Oh, I’m not surprised or “aggravated” – and I’m not “feigning” it either – at not having received a response, David; if the issue of NAS has taught me anything, it’s that the quickest way to hear crickets is to ask real questions that people don’t want to answer. To Dr. Nick Morgan, I’d be a “heckler” or a “hothead” too.

            If to ask those questions in anything like a direct way seems somehow self disqualifying as “confrontational”, well, that’s a large part of the problem with discussion in whisky today: the paradigm of current discourse is such that real and direct questions are so rare that they appear confrontational to those who don’t bother asking them and are instead largely content to play at the fringes of issues. Shame on me? Shame on them, because it’s a lack of critical thinking that brought us to where we are now (and why the majority of consumers, and experts, “don’t know” whether age matters to whisky).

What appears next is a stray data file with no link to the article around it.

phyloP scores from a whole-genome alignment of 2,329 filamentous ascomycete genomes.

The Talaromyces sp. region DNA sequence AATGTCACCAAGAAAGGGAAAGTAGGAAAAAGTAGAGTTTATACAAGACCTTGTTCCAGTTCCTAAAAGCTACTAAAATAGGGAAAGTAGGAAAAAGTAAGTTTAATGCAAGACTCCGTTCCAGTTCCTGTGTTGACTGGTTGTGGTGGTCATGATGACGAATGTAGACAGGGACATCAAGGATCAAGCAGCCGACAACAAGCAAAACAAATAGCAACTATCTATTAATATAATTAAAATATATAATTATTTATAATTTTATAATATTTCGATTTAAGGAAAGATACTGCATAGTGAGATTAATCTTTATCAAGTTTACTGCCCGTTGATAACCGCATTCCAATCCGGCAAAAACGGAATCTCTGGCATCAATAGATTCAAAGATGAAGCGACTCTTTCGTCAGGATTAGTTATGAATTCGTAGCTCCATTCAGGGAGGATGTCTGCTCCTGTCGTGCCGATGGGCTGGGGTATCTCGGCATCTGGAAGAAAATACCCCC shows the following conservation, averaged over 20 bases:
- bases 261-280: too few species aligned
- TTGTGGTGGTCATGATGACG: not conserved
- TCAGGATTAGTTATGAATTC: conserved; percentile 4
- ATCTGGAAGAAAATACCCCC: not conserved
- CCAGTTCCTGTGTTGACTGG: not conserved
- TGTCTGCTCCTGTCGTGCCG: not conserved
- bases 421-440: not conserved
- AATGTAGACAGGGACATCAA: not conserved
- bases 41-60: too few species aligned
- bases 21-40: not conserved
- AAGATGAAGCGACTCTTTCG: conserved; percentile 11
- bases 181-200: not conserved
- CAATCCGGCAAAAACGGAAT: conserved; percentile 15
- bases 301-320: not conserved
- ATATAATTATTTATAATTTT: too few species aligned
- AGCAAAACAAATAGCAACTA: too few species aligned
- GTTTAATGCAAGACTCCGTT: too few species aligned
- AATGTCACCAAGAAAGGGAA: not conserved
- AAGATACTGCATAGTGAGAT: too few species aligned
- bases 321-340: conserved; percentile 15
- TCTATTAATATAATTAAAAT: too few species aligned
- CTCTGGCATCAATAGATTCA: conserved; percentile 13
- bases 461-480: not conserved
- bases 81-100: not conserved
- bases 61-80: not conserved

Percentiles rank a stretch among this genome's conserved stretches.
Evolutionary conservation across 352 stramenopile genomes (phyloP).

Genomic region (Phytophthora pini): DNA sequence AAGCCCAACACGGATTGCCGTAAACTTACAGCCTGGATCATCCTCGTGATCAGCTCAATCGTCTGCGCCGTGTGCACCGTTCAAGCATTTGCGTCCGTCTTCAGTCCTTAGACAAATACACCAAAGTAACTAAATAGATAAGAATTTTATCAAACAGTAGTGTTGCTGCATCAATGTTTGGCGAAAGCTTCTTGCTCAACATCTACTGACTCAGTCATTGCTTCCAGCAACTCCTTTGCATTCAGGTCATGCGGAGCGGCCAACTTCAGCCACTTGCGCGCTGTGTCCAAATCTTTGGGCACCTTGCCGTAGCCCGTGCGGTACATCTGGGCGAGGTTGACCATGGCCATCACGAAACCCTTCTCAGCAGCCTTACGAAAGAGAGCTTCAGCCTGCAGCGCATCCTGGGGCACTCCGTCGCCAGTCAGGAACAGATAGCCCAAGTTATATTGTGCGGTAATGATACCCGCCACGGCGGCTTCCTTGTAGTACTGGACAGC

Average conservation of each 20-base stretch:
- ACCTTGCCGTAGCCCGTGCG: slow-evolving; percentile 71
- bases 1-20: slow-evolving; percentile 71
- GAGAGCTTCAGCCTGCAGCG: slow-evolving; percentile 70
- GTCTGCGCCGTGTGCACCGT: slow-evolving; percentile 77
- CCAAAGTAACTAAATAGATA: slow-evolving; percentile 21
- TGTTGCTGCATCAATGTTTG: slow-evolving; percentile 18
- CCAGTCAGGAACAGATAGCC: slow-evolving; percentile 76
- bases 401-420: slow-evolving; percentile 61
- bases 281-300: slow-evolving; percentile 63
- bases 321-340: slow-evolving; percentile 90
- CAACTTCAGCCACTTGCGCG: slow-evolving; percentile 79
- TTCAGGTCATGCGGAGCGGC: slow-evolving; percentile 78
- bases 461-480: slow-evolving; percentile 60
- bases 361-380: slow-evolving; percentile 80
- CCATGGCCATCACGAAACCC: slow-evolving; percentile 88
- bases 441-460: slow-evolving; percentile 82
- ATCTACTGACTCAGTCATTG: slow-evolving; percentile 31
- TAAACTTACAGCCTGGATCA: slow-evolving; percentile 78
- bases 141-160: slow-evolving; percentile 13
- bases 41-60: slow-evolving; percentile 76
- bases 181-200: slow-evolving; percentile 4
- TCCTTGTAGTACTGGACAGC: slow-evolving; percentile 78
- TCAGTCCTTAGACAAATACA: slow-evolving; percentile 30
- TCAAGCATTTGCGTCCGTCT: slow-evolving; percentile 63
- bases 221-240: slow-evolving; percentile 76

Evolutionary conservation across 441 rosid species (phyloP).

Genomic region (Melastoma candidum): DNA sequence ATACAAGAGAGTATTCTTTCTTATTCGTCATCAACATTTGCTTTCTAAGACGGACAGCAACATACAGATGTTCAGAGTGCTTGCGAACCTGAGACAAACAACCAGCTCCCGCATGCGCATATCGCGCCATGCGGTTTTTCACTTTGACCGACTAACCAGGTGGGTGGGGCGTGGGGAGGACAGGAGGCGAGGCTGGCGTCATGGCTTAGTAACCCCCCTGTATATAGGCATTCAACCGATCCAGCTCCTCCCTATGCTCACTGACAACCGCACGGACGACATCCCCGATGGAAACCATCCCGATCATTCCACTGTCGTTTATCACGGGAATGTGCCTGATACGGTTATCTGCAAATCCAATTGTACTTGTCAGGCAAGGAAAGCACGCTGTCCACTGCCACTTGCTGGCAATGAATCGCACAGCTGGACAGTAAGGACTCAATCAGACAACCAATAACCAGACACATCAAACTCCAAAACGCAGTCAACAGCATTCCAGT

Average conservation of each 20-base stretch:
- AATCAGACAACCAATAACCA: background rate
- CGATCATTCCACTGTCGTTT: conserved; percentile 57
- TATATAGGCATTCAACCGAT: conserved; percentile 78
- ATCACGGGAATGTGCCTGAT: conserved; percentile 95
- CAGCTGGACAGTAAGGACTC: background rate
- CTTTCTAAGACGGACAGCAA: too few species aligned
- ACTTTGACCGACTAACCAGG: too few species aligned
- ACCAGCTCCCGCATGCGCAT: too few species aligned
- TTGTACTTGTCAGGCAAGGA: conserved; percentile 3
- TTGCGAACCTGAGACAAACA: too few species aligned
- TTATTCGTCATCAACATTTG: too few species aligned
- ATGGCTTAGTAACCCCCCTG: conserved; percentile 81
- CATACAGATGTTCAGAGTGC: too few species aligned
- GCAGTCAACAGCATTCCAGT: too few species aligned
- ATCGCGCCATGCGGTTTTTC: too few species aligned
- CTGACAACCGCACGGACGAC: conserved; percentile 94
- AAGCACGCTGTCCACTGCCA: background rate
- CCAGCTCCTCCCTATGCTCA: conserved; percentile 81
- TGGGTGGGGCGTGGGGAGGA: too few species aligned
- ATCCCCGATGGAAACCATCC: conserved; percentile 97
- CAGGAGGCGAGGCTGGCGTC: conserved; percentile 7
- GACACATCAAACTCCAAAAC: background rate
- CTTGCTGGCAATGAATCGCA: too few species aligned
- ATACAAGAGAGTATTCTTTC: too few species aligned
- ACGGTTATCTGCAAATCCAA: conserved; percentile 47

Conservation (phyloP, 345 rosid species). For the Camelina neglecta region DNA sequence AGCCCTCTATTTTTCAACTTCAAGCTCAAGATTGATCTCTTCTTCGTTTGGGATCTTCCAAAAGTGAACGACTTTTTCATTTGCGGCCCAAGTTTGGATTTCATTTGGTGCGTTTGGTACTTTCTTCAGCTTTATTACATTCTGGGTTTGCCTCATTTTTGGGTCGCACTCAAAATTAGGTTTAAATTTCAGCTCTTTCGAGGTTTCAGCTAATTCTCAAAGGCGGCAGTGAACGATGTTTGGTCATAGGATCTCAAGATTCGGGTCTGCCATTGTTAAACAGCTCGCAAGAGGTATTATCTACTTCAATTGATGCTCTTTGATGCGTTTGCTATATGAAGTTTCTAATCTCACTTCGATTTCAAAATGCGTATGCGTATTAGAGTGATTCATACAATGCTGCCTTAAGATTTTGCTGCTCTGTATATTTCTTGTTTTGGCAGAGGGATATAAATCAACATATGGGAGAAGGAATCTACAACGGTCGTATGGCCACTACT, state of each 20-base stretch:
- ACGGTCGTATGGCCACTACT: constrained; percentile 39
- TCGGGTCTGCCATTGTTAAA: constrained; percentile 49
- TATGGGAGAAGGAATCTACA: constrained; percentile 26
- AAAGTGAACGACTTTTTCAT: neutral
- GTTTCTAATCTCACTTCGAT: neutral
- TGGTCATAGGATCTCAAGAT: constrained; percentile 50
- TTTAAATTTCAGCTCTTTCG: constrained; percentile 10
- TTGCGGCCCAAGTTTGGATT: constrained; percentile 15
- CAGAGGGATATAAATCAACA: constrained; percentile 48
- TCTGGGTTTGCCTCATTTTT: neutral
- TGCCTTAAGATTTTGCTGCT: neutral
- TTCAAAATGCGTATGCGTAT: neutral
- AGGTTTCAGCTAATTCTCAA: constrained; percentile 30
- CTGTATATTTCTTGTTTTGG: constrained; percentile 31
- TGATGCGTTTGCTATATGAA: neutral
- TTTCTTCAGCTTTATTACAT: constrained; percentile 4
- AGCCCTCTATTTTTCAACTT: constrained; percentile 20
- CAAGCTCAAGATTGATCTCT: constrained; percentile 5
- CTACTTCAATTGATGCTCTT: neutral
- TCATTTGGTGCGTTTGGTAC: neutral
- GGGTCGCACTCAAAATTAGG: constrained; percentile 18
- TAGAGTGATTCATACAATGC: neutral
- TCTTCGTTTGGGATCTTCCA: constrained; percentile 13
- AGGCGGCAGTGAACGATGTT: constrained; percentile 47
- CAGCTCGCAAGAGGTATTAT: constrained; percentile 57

I could still get responses, but send the same questions in emails yourself in any way you like and attach “pretty please with sugar on it” (or variations) if you think it will help. In fact, I encourage everyone to ask the same questions if they feel so inclined.

      2. Jeff

        Asked and answered on Pure Malt.

        Thank you for your e-mail.

        Our enquiries indicate that the product illustrated in the link attached to your e-mail is old stock, bottled before 22nd November 2011.

        Regulation 13 of The Scotch Whisky Regulations provides that a person is not to be taken to have contravened, or to have failed to comply with, regulation 11 by reason of the labelling or packaging of any whisky on or before 22nd November 2011. It is on that basis that old stock and collector’s whiskies may continue to be legally sold.